260 F2d 341 Thorsness v. United States
260 F.2d 341
58-2 USTC P 9872
Lionel G. THORSNESS and Dolores M. Thorsness, Plaintiffs-Appellants,
UNITED STATES of America, Defendant-Appellee.
United States Court of Appeals Seventh Circuit.
Oct. 16, 1958.
Alfred F. Beck, Chicago, Ill., for appellants.
Robert Tieken, U.S. Atty., Chicago, Ill., Charles K. Rice, Asst. Atty. Gen., Kenneth E. Levin, Lee A. Jackson, Melva M. Graney, Carolyn R. Just, Attys., Dept. of Justice, Washington, D.C., Donald S. Lowitz, Asst. U.S. Atty., Chicago, Ill., for appellee.
Before MAJOR, HASTINGS and PARKINSON, Circuit Judges.
MAJOR, Circuit Judge.
Lionel G. Thorsness and Dolores M. Thorsness, husband and wife, brought this action against the government to recover payments of income tax for the years 1949 and 1950, as assessed by the Commissioner of Internal Revenue.1 The assessments were paid under protest upon disallowance of deductions of payments made by plaintiff to his former wife, Hazel Crocker Thorsness, claimed under Secs. 22(k) and 23(u) of the Revenue Code of 1939 (Title 26 U.S.C.A. 1952 ed., Secs. 22 and 23). A trial was had by jury which returned a verdict in favor of defendant. The appeal comes to this Court from the judgment predicated upon such verdict.
Plaintiff was divorced from Hazel Crocker Thorsness by a decree entered in the Superior Court of Cook County, Illinois, on June 21, 1948. Prior to the entry of such decree, Thorsness and his former wife executed a written agreement dated June 18, 1948, which purported to settle their marital and property rights. The settlement agreement was not incorporated in or made a part of the divorce decree. The latter, however, recites that the Court is informed that the parties have entered into a contract 'in regard to their respective marital property rights and marital financial obligations and that such contract is in lieu of allowance to the plaintiff of alimony, support money or attorneys' fees, and property rights.' The decree further recites that at the instance of the plaintiff (Hazel Crocker Thorsness) the Court makes no allowance 'in favor of the plaintiff on account of the defendant's marital obligations or property rights.' The Court in the decree specified that no jurisdiction was reserved for the purpose of making any such allowance or award.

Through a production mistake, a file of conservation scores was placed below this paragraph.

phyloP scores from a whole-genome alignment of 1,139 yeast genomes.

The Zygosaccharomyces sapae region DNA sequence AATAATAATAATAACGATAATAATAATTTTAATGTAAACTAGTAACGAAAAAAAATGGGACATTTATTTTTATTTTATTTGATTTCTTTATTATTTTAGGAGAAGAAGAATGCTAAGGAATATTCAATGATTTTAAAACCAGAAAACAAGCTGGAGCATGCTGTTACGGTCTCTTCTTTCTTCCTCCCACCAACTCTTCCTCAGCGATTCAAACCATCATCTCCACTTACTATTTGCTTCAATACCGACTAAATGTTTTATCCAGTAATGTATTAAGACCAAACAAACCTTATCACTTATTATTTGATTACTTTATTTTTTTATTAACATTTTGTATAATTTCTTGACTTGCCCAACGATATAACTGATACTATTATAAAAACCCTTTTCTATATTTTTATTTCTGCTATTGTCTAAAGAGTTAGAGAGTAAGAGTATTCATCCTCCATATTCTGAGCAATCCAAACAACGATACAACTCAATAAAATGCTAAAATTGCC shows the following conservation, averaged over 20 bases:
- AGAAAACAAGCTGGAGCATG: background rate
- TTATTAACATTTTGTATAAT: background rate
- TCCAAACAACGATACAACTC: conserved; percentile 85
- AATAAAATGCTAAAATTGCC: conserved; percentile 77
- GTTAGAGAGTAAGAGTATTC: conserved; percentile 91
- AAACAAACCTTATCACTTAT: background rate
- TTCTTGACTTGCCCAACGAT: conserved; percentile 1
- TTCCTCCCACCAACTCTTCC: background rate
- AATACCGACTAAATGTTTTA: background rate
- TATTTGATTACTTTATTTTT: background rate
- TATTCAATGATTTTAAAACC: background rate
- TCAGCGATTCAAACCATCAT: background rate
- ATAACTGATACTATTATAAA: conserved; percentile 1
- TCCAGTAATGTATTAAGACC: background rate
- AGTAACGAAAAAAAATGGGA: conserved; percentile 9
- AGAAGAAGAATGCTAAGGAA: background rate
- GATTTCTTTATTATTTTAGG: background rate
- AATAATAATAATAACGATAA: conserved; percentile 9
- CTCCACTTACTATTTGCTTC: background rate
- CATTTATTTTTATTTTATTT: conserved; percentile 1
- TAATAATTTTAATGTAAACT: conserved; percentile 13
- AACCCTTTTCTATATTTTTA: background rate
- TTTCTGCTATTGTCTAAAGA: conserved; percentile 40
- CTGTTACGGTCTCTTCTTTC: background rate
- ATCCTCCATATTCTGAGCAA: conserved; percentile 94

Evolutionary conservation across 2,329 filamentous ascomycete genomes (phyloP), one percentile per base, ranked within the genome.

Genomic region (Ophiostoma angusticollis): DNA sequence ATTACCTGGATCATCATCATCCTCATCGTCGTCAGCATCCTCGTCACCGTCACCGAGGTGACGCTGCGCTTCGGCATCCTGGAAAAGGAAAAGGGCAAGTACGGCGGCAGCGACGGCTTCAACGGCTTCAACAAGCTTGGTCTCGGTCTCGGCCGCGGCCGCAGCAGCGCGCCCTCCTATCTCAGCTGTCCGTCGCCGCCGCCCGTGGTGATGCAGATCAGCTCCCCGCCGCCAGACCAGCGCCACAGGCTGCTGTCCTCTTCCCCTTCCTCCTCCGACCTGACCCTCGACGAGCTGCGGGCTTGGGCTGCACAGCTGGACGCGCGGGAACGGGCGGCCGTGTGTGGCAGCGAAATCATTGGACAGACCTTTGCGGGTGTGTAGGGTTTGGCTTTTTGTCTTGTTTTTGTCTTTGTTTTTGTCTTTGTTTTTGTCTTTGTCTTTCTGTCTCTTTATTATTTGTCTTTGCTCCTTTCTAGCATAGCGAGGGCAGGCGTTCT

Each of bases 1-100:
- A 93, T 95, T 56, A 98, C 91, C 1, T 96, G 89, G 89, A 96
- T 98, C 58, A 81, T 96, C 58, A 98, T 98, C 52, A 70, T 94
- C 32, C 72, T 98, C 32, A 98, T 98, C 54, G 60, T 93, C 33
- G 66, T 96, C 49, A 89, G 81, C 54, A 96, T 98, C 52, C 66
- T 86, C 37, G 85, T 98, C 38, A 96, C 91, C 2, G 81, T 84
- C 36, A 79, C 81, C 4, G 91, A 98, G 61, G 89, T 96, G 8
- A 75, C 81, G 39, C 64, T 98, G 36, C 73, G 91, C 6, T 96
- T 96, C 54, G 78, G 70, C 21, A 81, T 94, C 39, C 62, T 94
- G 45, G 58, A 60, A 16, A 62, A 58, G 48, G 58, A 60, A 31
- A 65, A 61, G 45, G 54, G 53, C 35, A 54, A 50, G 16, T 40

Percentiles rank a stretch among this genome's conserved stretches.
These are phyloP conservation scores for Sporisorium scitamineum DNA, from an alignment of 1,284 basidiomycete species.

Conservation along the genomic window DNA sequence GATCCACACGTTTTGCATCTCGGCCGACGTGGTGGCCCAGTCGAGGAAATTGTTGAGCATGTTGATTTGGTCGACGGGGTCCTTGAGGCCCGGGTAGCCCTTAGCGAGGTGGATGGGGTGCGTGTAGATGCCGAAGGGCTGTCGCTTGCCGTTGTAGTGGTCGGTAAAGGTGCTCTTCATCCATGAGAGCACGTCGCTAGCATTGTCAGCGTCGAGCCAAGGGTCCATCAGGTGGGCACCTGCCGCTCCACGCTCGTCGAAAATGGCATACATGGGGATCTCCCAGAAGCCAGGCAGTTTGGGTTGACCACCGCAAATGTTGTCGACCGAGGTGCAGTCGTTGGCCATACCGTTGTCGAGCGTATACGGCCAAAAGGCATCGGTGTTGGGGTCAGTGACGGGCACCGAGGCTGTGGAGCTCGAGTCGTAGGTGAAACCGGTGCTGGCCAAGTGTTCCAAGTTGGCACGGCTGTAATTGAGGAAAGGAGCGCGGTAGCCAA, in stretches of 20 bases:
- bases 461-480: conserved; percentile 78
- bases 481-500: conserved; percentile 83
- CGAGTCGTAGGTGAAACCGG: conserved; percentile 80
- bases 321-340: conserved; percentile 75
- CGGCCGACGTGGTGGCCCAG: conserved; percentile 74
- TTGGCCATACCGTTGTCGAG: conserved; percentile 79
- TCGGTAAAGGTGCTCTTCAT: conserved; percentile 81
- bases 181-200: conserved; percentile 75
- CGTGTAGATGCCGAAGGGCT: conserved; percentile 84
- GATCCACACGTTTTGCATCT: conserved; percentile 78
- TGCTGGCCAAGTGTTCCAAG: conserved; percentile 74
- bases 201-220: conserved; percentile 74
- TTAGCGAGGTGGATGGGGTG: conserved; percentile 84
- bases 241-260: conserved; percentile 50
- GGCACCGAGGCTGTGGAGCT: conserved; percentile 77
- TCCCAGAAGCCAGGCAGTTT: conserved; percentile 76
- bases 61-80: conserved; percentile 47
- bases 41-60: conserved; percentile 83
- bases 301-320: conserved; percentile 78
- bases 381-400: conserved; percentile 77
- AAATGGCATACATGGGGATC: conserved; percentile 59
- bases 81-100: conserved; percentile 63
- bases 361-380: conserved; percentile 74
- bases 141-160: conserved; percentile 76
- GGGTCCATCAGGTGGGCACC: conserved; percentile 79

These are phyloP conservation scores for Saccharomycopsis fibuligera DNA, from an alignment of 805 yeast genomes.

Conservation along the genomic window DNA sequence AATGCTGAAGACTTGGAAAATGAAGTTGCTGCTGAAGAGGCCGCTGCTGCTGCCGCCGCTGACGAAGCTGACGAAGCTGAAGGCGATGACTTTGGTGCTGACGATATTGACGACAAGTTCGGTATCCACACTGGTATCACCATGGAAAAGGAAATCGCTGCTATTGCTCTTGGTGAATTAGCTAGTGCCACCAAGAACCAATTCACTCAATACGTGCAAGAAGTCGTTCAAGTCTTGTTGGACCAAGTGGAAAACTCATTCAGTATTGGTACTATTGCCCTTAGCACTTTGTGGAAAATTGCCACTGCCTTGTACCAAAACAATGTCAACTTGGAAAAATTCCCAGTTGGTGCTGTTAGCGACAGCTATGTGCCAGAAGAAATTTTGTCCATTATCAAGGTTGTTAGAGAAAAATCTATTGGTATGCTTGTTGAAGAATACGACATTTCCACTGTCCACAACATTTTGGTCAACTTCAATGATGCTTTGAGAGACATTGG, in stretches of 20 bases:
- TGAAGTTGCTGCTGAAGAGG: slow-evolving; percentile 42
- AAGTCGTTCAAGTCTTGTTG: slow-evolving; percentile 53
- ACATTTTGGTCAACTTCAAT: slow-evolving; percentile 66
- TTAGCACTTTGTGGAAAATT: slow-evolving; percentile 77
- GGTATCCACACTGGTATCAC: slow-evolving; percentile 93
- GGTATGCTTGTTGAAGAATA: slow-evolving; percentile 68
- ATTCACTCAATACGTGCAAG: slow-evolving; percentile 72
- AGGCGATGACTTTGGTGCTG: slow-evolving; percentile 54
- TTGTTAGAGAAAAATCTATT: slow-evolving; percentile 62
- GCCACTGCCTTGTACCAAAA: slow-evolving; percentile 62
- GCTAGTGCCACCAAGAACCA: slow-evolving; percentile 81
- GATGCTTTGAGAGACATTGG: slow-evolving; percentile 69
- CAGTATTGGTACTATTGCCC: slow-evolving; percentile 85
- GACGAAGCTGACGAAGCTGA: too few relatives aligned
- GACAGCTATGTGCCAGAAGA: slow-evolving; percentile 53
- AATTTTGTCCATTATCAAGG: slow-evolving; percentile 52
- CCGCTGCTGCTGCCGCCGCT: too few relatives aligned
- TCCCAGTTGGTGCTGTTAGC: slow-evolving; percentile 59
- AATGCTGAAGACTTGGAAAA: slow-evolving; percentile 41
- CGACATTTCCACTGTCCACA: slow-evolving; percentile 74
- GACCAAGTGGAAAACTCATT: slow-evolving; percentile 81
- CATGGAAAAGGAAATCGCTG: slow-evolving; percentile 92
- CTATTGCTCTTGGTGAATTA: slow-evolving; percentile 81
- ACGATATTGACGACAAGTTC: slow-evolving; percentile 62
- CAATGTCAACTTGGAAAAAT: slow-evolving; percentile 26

The separation agreement among other things recites:
'The wife has heretofore filed suit in the Superior Court of Cook County, Illinois, praying for separate maintenance and for the recovery of certain moneys which she alleges were advanced to the husband and to impress a trust for the use and benefit of the wife in and to certain real estate now held in trust by the Trust Company of Chicago, under Trust Agreements, Nos. 5466, 5467 and 5468, under which the husband is the beneficial owner is whole or in part.
'* * * the provisions, covenants and engagements expressed in this agreement, shall, when fully paid, stand and be in lieu of temporary and permanent alimony, support and solicitors' fees, and in full settlement of all property rights between the parties hereto, including claims for accounting, dower, homestead, and division or real estate and personal property, now owned each by the other, or hereafter acquired, either in trust or otherwise.